Nonlinear, on the other hand, relies solely on various OEM deals it has signed with its partners: PerkinElmer and, most recently, Shimadzu [BioInform 01-19-04]. The company is also in discussions with another partner to sell its Progenesis software in Japan, Spreadbury said. “Our software complements hardware,” he noted, and this fosters a vendor-focused distribution strategy. “If our product was a standalone product and didn’t complement the hardware, it would be very difficult to find a partner to invest in the time it takes to sell and support,” he said. Given that Matrix Science has a standalone product, Spreadbury commented that opening a subsidiary is “a good move for them.”

“Maybe we will add direct support in the near future,” Spreadbury added, “but for the moment we use our partners, and we could have at any one time 100 or 200 representatives [in Japan] with the two collaborators that we have.”

Breaking Through the Barriers

Even with reliable sales channels, however, the Japanese market can be a tough nut to crack for many informatics vendors. According to the Japanese distributor BioInform spoke to, European and US vendors tend to price their software too high for the Japanese market, and provide “no flexibility” for customizing their products — “mistakes” that have caused a “big problem” for many informatics companies who have tried to sell into the country. However, he noted, Japanese distributors have been known to cause a few problems of their own, because “they have no skills to customize products as desired by the Japanese customers.”

Another risk associated with dealing with a distributor is lack of control, Cottrell added. “Sometimes a distributor moves off to someone else’s product, or they want to put resources elsewhere,” he said, “So I guess the main motivation [in opening a subsidiary] is a greater degree of control for us.”

Relying on distributors or other local partners not only overcomes the obvious language barriers, but also addresses the “more delicate procedures and behaviors” associated with Japanese culture, said Blair-Davies. Prior to the company’s relationship with Amersham Biosciences to sell its Melanie software under the ImageMaster name, he said, “[W]e sold [Melanie] from Geneva and encountered a few difficulties.” Amersham has a subsidiary in Japan, which will sell the ImageMaster software there, Blair-Davies said.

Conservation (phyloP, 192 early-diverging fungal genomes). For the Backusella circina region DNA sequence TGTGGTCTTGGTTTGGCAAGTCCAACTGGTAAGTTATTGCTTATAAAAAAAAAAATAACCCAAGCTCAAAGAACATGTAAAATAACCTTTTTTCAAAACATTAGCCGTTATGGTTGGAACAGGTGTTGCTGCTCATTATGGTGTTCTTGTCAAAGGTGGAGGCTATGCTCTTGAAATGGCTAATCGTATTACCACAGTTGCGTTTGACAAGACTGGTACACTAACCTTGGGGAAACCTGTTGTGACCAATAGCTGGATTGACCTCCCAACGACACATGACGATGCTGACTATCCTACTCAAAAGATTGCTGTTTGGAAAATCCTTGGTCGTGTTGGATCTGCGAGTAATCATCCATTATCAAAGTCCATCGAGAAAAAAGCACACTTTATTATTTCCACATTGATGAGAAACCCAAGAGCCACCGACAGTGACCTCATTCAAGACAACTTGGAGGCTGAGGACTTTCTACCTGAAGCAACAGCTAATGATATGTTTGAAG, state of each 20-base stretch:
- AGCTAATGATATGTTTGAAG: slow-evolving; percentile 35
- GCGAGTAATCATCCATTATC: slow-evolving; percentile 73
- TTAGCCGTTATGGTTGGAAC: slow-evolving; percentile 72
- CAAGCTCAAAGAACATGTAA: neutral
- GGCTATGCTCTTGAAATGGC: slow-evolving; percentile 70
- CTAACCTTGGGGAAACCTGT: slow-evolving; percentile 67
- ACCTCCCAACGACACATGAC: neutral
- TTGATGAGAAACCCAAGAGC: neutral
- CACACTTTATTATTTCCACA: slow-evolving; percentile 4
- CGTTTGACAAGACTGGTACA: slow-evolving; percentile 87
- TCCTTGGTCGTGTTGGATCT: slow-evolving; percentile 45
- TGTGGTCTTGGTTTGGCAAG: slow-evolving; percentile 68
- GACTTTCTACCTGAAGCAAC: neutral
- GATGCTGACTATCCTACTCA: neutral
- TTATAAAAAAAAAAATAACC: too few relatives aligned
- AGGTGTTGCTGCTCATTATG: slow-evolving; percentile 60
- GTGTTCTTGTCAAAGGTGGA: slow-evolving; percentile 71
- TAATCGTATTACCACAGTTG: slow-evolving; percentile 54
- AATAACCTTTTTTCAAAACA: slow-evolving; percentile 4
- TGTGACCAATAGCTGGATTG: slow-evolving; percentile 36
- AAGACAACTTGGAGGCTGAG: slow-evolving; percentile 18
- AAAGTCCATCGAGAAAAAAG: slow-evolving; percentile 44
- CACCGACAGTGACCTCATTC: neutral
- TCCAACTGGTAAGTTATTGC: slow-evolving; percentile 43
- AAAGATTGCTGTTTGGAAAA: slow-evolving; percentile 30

An additional consideration for software vendors in Japan is whether to develop local-language interfaces for their products. Cottrell said that Matrix Science’s most recent product, called Mascot Distiller, is geared more toward end-user biologists, “and we think in the near future we really need to have local-language interfaces for that kind of software.”

Spreadbury, however, said that Nonlinear has “considered” developing a Japanese language version of its software, but has so far only translated its user manuals and product demos into Japanese. Although the software is in English, it is icon-driven, Spreadbury said, “so it’s never been an issue with any user to date.” Blair-Davies said that GeneBio has translated into Japanese the license agreements and other documentation for Swiss-Prot and its other databases, which “did seem to have a positive effect on the sales process, but not directly on sales figures.”

Cautious Growth

Despite the new subsidiary and the promising outlook for its software, Cottrell said that Matrix Science intends to stick to the strategy of organic growth that has served it well so far: The company is profitable and is approaching the 1,000-license milestone for its Mascot product, he said.

Matrix Science currently operates a one-person subsidiary in the US “that’s really to have a presence in the right time zone, and be able to provide marketing and technical support,” and has no plans to open further overseas offices in the near future “for the sake of it.” The Tokyo office “will grow as the business supports it,” Cottrell said. “We just want to be a size where we can do the development and produce products that are useful.”

The company does, however, have plans to continue expanding its product line beyond Mascot. Cottrell said that Matrix Science has entered a partnership with LIMS vendor LabVantage, and anticipates releasing more information about that relationship at the ABRF meeting in Portland, Ore., at the end of February.

— BT